"I met this girl, when I was ten years old, and what I loved most she had so much soul".
- Common, 'I Used to Love H.E.R.'
The quote above is one of the opening lines to what some would argue is one of the greatest love songs to a genre of music ever written. If you are reading this blog that means I finally accomplished what might be the hardest written assignment I have ever had! When I originally signed up for this blog in the early days of the pandemic; I thought I'd probably mention a few songs I like, briefly talk about the history and tell you as the reader to go out there and listen to a song you love. Then...like all things, life happened. Protests have erupted around the globe that asked us to reexamine what is justice, how do we express our frustrations, and for those of us who are Black, who can/should gate-keep and share Black culture.
Hip-Hop has often been called the language of the oppressed. Artists like Tupac, KRS-One and many others used this medium to share their views and share out the situations that happened in urban cities' Black communities. Recently artists like Beyonce, Ciara, H.E.R, Lizzo and Cardi B. have used this medium to express their political views and displeasure with the current state of things.
So...yet again my blog had to change because I changed. It took me a while to find my place in this blog and please forgive me now if it is too long and too much information. However, let me say that right now in this time of social unrest you will see hip-hop firmly go back to it's roots and that needs some explanation. So please bear with me as we try to condense over 40 years of history into a blog, and to loosely quote another rapper Gucci Mane (or Future if you are listening to a certain Chance the Rapper song), "let us get lost in the sauce", that is the power and influence of hip-hop.
I was born in 1980, which if you know anything about hip-hop and "The Culture" means that I now fall into what is called in the hip-hop community "Old Head" status as I had my formative listening years occurred during the Golden Age of Hip Hop. As a child, my father, who was born in 1918 to a family who can trace their origins to New Orleans, first introduced me to Jazz and Scat music. My father who had met Louis Armstrong as a younger man often sang me to sleep as a small girl in that style and would end with scat, which is vocal improvisations. Now some jazz lovers may not instantly see the connection between jazz and hip-hop but like jazz, the musical genre of hip-hop originated out of the Black community and was used not only to entertain, and provide a means of upward mobility that was not tied to a life of servitude which was often the only positions open to Black people, but also to speak on truths of Black life. When I was 8 years-old my parents bought me a stereo-system of my own. My early record collection and tapes consisted of classic singers like The Platters, Jackson 5, Michael Jackson's Thriller album (I still have the original album at my grandmother's), Stevie Wonder, Louis Armstrong, Cab Calloway and other Motown Greats. In my neighborhood Hip-Hop was played around but it wouldn't be until I was 10 years old that I discovered hip-hop for myself and from that time on hip-hop would be used to mark major moments in my life. Of course there would be other music, songs and genre's that were meaningful to me. I grew up in the age of Alternative music, the reintroduction of classic rock bands like Aerosmith and when R&B began to merge more elements of hip-hop into the musical genre. It was a great time to be really into music, and like most people during the ages of 11-13, I formed my musical preferences then. Additionally, there are studies that are looking into what our musical preferences say about who we are.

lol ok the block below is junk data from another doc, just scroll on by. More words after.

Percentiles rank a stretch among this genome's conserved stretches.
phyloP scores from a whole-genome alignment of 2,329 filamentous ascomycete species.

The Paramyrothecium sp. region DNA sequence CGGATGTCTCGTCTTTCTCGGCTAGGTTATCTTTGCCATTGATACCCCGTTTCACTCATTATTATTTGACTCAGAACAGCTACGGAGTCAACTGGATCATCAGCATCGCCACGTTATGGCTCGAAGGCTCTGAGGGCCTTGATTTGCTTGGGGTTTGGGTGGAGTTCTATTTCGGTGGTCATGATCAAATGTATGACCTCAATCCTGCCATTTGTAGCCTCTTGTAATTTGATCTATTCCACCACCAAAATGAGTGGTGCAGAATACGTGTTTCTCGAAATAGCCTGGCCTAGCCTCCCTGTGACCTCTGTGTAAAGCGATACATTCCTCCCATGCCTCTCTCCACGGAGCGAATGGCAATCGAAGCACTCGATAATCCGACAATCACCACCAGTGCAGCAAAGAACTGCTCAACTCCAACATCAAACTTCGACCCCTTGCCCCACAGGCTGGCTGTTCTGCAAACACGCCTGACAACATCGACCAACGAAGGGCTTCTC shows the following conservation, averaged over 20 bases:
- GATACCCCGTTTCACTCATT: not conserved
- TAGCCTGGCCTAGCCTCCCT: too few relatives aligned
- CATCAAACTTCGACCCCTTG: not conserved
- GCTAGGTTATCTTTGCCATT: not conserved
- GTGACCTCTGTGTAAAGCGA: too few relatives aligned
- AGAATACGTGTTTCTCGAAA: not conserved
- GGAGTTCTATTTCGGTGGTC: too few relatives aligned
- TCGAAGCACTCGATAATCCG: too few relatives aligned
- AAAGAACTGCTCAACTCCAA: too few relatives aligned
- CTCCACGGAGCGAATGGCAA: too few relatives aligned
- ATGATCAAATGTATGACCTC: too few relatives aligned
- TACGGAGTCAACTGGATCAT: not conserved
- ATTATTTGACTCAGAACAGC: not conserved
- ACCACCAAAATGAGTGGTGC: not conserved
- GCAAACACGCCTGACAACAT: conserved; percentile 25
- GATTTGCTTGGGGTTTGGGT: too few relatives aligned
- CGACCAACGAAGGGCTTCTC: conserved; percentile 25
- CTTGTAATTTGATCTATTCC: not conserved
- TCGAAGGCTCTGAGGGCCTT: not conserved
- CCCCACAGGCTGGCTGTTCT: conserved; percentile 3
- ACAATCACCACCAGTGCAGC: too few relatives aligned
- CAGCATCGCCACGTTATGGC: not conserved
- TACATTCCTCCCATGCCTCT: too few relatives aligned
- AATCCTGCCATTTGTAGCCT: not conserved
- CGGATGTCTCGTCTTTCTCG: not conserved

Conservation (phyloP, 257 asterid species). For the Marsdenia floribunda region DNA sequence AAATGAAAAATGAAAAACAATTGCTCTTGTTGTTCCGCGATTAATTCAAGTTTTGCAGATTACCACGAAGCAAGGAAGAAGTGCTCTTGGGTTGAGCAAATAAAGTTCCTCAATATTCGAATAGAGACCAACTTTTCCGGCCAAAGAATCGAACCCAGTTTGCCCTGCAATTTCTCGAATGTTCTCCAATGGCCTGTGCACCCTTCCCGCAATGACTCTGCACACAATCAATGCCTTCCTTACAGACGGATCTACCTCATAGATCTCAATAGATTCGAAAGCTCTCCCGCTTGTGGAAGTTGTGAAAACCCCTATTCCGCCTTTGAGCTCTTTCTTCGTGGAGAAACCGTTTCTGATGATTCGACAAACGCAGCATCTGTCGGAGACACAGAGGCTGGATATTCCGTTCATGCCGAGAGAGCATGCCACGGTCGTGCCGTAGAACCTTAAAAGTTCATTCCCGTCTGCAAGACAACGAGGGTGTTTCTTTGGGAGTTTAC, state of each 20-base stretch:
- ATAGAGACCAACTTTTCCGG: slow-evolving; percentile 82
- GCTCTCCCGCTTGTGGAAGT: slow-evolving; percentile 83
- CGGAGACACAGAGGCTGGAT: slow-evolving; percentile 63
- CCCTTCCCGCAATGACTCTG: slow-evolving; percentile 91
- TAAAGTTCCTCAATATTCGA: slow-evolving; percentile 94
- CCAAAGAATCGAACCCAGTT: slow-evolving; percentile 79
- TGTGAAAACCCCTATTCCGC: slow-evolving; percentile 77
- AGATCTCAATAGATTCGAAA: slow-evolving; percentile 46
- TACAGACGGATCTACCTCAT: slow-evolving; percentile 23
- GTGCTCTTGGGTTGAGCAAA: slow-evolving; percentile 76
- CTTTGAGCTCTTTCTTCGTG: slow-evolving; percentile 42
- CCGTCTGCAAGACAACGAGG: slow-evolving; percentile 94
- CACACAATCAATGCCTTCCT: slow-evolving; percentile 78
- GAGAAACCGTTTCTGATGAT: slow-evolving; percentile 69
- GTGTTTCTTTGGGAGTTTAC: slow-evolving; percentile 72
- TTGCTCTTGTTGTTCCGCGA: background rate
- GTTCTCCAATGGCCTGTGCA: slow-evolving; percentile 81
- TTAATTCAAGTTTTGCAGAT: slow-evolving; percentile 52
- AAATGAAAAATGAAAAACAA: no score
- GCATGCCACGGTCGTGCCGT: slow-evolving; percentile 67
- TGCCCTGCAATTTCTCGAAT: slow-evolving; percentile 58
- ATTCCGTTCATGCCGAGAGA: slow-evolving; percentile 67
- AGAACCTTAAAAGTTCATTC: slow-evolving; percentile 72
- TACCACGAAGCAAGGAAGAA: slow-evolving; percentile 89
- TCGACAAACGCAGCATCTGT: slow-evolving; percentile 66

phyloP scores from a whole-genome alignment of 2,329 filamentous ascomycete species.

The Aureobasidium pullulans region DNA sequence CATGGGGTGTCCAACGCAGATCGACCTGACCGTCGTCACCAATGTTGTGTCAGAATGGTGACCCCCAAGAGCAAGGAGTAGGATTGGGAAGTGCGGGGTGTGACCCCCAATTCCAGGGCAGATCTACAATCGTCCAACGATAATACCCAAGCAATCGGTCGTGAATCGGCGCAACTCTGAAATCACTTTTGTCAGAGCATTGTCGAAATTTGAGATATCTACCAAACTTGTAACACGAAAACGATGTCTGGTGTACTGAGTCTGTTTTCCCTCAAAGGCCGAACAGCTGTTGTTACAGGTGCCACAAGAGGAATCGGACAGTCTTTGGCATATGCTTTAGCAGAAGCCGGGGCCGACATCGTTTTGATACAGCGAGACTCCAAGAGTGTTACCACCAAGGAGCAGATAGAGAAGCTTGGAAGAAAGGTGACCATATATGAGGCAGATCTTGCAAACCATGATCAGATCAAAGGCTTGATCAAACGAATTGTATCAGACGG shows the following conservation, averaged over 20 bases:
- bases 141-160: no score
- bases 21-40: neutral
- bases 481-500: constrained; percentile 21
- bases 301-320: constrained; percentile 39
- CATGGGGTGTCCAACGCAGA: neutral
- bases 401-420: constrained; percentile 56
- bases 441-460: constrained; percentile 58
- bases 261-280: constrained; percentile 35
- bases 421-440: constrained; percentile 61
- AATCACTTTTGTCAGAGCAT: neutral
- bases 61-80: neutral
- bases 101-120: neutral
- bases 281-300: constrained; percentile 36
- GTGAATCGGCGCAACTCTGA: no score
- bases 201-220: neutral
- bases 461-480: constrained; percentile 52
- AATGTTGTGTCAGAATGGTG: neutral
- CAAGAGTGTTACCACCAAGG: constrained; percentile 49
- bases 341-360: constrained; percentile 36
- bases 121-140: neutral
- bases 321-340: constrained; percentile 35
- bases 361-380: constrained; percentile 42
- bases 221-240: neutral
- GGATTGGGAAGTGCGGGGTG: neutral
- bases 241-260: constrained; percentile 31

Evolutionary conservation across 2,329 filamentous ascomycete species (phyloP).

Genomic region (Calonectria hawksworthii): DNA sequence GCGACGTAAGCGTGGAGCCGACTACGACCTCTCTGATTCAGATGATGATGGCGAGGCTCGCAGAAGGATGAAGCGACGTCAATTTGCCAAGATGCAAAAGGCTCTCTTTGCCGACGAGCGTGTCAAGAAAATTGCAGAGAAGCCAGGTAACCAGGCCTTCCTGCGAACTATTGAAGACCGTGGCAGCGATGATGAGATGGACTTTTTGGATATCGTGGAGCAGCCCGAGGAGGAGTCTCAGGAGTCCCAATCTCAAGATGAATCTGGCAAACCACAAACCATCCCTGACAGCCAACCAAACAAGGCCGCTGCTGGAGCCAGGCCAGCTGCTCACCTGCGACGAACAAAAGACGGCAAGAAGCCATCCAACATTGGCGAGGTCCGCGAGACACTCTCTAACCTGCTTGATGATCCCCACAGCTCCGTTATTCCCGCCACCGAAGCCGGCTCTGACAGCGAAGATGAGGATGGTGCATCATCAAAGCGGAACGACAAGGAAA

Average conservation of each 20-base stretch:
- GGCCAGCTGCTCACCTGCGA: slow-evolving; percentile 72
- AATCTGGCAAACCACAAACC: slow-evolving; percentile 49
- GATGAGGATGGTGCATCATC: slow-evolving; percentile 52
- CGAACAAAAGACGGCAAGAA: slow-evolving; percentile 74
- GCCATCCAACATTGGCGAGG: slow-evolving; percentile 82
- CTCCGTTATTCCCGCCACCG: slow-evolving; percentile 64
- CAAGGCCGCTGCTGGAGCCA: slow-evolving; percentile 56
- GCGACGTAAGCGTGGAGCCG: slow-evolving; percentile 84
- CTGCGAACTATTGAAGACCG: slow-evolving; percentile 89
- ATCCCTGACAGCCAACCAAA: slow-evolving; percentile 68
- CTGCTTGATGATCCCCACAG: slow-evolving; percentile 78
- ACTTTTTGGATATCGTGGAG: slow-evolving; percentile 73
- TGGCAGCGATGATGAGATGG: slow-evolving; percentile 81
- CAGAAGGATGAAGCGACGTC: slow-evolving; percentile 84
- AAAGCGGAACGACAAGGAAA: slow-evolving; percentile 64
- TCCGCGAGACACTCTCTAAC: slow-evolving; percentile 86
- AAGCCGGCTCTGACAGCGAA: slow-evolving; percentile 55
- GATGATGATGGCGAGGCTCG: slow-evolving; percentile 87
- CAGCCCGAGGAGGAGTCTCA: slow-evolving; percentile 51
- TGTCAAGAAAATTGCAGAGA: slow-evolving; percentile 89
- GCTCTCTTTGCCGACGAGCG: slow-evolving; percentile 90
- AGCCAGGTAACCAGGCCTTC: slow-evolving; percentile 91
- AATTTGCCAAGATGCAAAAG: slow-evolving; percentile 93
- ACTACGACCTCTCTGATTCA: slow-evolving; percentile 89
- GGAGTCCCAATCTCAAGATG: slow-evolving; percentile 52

So What is Hip-Hop?
Hip-hop as a musical form is stylized rhythmic music that commonly accompanies rapping, or clearly punctuated singing which mimics a form of rhythmic style poetry. However, hip-hop is more than that. Many more define hip-hop as a cultural movement that influences several artistic expressions including music, poetry, dance, art, fashion and politics. Nevertheless the most important thing to understand from that is while rap is hip-hop; hip-hop is not rap.
Afrika Bambaata, one of the early DJ pioneers of hip-hop, defined four pillars of hip-hop: Rapping, Turntablism, Break-dancing (or just Breaking), and Street art. An additional pillar was added to hip-hop to include Knowledge, which meant not only the sense of the history of the genre but of the culture it emerges from.
Hip-Hop first emerged in the early 1970s in the Bronx, New York, and was a direct product of its times. The 1960s had ushered in social reforms with the Civil Right's movement, but it had not been without violence, social unrest, and the deaths of many iconic leaders. Additionally, the 1970s found a country that was embroiled in war, political corruption, massive unemployment, a gas shortage, an influx of drugs, and the rise of gangs. At this same time, Reggae, with its closer connection to West African traditions of poetry and spoken word, was emerging in Caribbean culture and being transported by its people to the United States as they immigrated. All of these elements simmered in the 1970's New York culture. In an effort to try to address many community issues, street organizations and gangs (some musical/dance based and some not) began to do community activism that inspired young DJs to host block parties and express themselves using the medium of music instead of violence.
This is just a taste of hip-hip's extensive history - there are several documentaries that cover it better than what I describe, if you are interested.
My Hip-Hop in the 90s, 00s, 10s: The story of a young girl to a woman